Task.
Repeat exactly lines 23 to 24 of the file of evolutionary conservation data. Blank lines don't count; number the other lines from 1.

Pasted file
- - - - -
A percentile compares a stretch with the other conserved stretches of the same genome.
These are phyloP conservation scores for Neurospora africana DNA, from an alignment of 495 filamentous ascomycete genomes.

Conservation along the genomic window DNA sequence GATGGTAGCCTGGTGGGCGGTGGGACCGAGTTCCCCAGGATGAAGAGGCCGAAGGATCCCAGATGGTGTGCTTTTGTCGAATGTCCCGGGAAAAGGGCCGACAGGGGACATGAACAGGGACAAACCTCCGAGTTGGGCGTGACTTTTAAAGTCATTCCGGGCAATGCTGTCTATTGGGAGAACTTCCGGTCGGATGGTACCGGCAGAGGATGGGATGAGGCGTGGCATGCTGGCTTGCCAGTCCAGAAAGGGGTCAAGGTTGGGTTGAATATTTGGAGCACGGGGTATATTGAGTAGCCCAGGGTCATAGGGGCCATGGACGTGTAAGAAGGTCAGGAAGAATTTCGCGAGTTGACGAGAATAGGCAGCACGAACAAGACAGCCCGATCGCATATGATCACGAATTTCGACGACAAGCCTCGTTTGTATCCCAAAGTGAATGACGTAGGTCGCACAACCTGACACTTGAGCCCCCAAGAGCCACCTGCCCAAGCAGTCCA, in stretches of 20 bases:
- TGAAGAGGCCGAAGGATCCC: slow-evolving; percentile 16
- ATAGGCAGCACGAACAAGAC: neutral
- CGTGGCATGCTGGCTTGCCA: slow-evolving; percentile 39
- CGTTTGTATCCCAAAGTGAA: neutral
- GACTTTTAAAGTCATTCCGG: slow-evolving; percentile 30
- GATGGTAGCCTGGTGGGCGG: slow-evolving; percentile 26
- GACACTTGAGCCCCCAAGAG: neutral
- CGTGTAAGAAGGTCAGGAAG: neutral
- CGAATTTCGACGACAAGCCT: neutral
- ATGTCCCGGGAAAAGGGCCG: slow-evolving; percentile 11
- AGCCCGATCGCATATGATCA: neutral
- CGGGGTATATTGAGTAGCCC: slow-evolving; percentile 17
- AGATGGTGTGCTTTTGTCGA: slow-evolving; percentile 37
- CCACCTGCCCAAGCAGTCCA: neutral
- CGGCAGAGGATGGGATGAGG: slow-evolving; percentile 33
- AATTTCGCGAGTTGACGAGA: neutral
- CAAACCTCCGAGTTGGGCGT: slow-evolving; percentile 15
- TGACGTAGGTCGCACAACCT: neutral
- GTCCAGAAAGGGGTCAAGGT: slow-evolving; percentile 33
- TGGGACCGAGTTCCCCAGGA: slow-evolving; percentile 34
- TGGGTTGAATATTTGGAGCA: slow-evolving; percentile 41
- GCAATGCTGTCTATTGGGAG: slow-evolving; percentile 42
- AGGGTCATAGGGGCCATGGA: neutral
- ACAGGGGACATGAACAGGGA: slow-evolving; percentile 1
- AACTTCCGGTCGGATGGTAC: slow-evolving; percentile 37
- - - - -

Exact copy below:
- TGGGACCGAGTTCCCCAGGA: slow-evolving; percentile 34
- TGGGTTGAATATTTGGAGCA: slow-evolving; percentile 41